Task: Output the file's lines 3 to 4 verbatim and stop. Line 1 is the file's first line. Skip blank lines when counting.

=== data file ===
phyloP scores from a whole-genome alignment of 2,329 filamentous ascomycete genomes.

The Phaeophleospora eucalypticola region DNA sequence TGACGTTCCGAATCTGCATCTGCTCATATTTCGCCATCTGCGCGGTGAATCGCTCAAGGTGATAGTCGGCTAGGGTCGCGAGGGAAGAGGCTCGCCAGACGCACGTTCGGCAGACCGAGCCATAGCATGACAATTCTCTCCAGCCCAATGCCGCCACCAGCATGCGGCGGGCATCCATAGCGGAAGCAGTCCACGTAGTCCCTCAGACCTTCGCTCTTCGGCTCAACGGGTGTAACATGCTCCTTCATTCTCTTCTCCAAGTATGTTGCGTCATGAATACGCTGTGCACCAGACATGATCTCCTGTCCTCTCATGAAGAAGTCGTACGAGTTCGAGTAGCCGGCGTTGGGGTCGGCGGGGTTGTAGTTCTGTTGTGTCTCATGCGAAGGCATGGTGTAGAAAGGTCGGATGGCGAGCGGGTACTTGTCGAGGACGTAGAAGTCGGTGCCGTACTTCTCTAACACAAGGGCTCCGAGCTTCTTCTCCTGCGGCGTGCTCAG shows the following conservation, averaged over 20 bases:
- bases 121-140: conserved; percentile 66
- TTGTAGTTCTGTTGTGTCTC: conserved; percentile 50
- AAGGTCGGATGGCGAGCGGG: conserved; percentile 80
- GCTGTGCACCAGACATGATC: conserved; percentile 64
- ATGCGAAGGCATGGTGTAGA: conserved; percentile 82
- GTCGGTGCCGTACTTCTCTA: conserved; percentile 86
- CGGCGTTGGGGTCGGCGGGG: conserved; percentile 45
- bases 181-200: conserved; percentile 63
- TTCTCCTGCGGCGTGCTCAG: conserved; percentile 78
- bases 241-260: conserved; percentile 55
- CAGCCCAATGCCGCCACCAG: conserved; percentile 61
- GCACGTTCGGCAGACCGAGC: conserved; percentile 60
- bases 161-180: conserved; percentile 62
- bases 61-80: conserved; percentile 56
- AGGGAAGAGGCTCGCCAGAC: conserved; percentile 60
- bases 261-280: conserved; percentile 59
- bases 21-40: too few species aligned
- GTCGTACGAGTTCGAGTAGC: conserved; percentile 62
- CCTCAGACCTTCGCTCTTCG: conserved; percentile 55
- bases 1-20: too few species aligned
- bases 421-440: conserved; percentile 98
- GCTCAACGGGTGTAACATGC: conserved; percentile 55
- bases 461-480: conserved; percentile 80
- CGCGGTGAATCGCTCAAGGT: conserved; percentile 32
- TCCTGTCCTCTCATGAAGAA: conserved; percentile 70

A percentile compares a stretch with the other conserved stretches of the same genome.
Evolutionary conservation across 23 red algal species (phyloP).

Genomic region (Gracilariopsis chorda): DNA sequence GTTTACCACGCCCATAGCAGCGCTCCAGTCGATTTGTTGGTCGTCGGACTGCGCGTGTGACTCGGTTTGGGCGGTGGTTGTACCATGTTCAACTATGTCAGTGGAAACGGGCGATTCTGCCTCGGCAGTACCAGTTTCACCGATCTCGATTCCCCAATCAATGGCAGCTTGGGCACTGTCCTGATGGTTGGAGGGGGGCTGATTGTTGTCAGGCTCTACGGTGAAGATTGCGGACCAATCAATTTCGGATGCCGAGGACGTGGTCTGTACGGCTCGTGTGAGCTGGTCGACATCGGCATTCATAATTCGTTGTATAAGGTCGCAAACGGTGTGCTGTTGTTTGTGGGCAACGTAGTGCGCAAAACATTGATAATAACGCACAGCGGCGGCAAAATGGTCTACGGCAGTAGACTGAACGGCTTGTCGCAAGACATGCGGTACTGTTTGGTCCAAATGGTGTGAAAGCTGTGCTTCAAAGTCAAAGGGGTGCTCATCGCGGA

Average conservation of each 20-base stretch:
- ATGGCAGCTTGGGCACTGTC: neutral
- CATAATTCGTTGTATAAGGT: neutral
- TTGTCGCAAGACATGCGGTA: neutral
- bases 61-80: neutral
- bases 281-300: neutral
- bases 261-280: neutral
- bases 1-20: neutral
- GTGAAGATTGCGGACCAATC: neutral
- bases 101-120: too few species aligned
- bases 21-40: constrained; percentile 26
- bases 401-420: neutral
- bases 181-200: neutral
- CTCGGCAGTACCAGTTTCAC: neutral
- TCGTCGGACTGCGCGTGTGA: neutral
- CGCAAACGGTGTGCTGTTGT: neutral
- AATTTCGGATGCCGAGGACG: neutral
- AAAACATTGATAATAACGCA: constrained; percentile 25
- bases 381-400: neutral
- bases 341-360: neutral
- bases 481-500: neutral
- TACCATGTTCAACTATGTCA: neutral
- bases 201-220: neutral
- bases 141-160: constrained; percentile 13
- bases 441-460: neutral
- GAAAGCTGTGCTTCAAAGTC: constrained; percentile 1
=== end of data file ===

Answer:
- bases 121-140: conserved; percentile 66
- TTGTAGTTCTGTTGTGTCTC: conserved; percentile 50